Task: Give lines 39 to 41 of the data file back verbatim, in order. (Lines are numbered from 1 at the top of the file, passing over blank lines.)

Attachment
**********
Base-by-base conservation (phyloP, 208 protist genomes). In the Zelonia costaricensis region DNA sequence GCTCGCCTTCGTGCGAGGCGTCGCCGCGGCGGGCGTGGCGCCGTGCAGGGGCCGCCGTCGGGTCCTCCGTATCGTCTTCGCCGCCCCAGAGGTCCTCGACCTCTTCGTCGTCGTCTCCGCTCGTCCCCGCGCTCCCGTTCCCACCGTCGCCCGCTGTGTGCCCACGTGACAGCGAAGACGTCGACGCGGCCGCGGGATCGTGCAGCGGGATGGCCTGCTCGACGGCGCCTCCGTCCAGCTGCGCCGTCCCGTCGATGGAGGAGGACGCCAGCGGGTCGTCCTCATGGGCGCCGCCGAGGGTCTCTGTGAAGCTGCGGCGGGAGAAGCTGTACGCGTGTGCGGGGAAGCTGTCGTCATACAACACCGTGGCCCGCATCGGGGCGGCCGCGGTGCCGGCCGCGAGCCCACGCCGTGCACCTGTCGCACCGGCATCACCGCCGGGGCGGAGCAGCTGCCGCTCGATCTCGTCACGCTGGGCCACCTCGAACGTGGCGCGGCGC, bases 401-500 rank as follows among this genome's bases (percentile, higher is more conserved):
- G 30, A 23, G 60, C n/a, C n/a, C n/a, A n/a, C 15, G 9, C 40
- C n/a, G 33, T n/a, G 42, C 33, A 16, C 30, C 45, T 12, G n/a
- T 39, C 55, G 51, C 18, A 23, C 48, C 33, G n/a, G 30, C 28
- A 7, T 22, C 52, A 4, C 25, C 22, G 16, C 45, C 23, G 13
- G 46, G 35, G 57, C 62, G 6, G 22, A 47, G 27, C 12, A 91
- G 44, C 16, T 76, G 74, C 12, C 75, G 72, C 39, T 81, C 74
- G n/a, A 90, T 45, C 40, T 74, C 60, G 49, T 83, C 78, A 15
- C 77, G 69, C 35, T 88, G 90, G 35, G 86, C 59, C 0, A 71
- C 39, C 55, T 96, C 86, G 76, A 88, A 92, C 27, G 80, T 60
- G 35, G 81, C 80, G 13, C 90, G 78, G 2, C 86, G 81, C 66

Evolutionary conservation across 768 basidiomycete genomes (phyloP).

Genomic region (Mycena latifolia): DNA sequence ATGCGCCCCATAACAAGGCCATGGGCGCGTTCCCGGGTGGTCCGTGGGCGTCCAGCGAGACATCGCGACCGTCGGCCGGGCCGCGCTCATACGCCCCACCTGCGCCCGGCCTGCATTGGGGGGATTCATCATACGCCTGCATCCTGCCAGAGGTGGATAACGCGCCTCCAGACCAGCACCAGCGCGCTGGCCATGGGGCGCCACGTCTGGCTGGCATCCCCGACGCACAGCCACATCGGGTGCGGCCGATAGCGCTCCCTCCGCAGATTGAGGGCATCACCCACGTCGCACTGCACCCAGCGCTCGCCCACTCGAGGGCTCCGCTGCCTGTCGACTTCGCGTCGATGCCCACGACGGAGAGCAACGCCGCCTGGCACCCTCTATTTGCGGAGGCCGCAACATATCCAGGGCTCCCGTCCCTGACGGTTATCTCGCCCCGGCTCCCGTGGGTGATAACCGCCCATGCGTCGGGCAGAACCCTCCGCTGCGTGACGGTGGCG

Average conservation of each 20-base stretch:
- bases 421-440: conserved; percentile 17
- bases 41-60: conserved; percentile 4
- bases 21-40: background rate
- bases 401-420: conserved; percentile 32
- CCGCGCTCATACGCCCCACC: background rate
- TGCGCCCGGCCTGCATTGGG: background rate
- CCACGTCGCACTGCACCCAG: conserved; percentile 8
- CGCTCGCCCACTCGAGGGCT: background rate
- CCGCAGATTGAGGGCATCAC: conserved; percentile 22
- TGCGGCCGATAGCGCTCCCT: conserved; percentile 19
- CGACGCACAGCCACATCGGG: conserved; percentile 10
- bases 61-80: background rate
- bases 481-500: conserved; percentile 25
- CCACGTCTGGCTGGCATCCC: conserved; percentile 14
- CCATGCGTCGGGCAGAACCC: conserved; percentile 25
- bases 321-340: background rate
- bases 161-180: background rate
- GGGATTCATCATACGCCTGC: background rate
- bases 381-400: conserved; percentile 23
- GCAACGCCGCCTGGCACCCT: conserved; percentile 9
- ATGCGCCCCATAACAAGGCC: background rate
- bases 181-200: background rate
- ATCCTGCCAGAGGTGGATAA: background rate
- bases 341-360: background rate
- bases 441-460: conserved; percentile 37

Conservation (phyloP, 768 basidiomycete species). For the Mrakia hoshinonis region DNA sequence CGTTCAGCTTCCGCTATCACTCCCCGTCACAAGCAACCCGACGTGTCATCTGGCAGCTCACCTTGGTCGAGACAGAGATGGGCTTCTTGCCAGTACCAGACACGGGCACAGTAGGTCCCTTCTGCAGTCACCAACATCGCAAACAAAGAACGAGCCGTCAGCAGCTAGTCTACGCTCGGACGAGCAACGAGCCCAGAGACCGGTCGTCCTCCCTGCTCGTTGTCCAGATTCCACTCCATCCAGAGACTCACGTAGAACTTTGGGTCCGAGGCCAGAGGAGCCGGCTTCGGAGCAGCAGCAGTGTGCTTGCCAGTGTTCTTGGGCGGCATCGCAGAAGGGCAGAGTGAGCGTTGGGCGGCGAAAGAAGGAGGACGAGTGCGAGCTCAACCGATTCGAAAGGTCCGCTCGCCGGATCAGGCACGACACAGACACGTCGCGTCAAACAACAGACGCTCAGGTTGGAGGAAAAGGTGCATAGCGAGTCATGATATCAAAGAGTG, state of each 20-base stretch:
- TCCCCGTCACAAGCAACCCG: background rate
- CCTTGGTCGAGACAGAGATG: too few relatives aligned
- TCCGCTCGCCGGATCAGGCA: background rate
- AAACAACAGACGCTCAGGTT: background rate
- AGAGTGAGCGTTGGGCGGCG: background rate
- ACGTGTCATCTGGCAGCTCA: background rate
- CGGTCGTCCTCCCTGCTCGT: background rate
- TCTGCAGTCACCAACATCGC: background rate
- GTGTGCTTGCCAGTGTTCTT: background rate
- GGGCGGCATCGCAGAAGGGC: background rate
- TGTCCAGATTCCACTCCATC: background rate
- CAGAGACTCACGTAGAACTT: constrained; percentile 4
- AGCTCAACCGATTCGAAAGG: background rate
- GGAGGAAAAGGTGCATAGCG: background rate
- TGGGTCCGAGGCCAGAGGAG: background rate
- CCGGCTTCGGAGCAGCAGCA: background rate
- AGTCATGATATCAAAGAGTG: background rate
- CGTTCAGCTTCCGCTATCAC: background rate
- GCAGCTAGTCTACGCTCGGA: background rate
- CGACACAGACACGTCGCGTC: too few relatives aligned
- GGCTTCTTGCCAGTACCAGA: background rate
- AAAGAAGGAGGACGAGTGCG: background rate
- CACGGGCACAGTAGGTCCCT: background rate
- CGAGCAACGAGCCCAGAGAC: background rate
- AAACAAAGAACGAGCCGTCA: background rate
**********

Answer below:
- bases 441-460: conserved; percentile 37

Conservation (phyloP, 768 basidiomycete species). For the Mrakia hoshinonis region DNA sequence CGTTCAGCTTCCGCTATCACTCCCCGTCACAAGCAACCCGACGTGTCATCTGGCAGCTCACCTTGGTCGAGACAGAGATGGGCTTCTTGCCAGTACCAGACACGGGCACAGTAGGTCCCTTCTGCAGTCACCAACATCGCAAACAAAGAACGAGCCGTCAGCAGCTAGTCTACGCTCGGACGAGCAACGAGCCCAGAGACCGGTCGTCCTCCCTGCTCGTTGTCCAGATTCCACTCCATCCAGAGACTCACGTAGAACTTTGGGTCCGAGGCCAGAGGAGCCGGCTTCGGAGCAGCAGCAGTGTGCTTGCCAGTGTTCTTGGGCGGCATCGCAGAAGGGCAGAGTGAGCGTTGGGCGGCGAAAGAAGGAGGACGAGTGCGAGCTCAACCGATTCGAAAGGTCCGCTCGCCGGATCAGGCACGACACAGACACGTCGCGTCAAACAACAGACGCTCAGGTTGGAGGAAAAGGTGCATAGCGAGTCATGATATCAAAGAGTG, state of each 20-base stretch:
- TCCCCGTCACAAGCAACCCG: background rate